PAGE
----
Episode Four Extra: Victorian Ghostbusters
For the weeks in between Episodes we look at the stories that for one reason or other didn’t make it into the show.
In this week’s episode, Where Darkness Plays, we touched briefly on the supernatural theories of the eminent Sir William Barrett. Sir William passed away in 1925, roughly forty years previously, however, he had been a founding member of a fascinating collective known as the Society for Psychical Research.
Counting among its early members such luminary figures as Arthur Conan Doyle, Alfred Lord Tennyson and John Ruskin, the society had been established in an attempt to legitimize the investigation of paranormal phenomena.
Rather than dismiss reports of strange occurrences that might not tally with conventional wisdom, the society made it their mission to approach each case impartially, adopting a strict scientific method with each investigation. You might say they were nothing less than the original Ghostbusters.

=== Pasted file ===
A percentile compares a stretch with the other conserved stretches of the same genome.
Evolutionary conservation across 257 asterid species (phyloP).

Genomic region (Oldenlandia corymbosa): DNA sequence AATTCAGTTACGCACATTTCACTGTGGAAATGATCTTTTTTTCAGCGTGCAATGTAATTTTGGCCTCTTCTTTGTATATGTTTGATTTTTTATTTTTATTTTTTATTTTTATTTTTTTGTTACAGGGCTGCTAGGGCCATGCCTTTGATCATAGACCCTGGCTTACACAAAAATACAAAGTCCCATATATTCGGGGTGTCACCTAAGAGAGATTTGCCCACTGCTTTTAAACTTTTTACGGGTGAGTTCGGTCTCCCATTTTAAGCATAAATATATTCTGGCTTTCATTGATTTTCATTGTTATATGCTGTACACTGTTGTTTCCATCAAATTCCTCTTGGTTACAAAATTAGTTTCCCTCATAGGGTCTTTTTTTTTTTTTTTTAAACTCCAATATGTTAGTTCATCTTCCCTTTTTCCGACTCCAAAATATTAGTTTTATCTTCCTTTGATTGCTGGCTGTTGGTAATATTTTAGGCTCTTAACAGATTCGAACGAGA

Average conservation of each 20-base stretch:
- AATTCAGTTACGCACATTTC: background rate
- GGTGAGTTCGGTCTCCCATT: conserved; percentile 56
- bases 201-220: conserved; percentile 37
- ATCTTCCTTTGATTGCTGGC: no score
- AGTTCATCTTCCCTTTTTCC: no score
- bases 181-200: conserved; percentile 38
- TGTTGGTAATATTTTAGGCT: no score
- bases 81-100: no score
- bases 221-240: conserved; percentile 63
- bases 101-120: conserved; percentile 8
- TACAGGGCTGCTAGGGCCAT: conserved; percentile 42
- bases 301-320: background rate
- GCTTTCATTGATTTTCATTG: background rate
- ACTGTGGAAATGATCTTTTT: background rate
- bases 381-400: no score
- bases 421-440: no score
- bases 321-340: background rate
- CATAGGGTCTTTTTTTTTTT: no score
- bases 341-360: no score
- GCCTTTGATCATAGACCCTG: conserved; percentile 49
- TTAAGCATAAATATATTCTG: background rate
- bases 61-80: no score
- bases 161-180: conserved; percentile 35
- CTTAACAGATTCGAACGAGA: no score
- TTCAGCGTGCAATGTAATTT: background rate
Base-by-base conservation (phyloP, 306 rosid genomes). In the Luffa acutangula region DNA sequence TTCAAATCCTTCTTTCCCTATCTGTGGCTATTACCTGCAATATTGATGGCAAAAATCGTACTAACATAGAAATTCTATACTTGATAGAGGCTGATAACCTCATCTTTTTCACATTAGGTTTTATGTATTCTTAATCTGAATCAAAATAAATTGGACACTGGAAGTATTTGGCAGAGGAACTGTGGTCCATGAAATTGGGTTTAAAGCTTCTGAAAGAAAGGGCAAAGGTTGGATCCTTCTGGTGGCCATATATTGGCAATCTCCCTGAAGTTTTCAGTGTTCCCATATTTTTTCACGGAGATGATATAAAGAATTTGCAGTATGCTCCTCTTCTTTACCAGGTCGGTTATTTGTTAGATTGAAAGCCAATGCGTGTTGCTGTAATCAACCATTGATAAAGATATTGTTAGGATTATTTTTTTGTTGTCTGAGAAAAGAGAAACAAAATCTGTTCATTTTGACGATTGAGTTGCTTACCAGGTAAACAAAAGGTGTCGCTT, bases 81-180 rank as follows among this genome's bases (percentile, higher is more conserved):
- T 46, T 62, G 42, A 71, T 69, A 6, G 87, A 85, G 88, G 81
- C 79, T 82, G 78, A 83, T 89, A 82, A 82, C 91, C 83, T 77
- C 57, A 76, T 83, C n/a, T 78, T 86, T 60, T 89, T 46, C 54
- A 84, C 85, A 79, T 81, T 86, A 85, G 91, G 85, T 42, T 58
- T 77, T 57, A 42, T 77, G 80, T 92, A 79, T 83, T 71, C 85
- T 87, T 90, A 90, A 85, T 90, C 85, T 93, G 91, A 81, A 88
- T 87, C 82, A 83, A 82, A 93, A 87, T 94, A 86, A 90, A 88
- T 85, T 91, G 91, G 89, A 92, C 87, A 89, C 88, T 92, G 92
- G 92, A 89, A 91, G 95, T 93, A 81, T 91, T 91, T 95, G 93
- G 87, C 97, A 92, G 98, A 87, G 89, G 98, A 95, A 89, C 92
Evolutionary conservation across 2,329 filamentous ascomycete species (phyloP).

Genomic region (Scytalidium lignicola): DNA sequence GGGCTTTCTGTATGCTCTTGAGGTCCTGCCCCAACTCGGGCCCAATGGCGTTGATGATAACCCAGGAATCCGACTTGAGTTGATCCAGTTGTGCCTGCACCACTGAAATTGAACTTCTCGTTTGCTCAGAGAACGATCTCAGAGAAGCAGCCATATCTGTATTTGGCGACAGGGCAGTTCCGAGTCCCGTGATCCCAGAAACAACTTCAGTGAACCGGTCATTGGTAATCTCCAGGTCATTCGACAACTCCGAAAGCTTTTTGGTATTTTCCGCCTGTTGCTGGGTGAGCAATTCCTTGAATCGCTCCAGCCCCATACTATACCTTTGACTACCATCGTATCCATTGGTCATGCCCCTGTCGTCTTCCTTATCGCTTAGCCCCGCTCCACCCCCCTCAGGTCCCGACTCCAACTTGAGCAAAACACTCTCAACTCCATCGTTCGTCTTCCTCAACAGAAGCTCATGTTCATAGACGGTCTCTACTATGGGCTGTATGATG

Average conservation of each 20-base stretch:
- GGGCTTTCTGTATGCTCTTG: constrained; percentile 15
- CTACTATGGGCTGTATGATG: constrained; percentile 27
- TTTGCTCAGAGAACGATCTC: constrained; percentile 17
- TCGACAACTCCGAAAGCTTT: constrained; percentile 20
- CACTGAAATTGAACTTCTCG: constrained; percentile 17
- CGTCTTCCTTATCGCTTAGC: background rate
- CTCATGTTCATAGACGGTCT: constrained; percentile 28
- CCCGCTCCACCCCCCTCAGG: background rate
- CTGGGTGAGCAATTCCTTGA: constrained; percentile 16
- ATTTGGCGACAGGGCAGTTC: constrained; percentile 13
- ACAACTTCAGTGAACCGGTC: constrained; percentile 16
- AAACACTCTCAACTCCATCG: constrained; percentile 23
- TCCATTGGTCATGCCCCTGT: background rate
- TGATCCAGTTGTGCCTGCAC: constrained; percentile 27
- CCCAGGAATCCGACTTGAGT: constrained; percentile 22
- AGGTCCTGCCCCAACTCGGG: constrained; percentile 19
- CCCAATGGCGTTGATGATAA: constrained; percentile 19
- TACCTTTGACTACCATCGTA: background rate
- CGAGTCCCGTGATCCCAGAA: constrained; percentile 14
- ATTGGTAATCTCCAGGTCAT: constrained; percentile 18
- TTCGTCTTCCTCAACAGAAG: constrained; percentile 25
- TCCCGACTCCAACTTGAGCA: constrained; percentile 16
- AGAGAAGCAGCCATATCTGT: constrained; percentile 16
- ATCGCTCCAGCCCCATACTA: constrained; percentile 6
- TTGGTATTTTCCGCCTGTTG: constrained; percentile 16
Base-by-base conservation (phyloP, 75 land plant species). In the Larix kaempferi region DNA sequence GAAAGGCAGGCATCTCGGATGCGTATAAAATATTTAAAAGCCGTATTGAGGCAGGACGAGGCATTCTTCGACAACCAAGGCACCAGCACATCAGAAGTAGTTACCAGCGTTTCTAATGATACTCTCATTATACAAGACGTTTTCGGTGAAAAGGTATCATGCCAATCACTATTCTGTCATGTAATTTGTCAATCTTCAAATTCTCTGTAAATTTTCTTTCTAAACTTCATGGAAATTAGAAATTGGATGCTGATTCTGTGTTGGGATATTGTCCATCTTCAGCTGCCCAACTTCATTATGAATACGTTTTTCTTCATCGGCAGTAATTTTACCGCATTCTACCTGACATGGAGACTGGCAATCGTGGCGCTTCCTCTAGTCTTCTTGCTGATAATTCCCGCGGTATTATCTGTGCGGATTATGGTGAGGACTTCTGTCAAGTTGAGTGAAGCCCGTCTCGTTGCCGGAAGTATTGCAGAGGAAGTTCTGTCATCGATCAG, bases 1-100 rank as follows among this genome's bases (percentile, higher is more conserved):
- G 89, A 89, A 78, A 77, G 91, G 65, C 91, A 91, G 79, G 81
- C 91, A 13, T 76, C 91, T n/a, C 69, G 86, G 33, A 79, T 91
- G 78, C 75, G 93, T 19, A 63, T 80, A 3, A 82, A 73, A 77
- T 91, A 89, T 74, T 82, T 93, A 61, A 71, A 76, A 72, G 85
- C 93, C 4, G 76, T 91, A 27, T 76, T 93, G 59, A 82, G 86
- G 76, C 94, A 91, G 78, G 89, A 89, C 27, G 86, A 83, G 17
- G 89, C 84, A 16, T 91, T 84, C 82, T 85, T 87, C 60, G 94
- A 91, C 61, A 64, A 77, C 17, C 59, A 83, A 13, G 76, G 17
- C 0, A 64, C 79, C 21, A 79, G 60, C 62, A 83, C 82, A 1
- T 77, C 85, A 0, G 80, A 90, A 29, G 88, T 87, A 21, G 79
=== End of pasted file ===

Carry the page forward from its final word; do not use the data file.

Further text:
The Society for Psychical Research had been established in response to a peculiar craze that was sweeping the Western world, a craze that had its origins in a small wooden house in the hamlet of Hydesville, New York.
In 1848, two sisters named Kate and Margaret Fox claimed to have made contact with the spirit of a dead man. The sisters alleged that the spirit had communicated with them through a series of knocks and bangs. In short, they professed to have made contact with a Poltergeist and in so doing inadvertently created a movement that would come to be known as Spiritualism.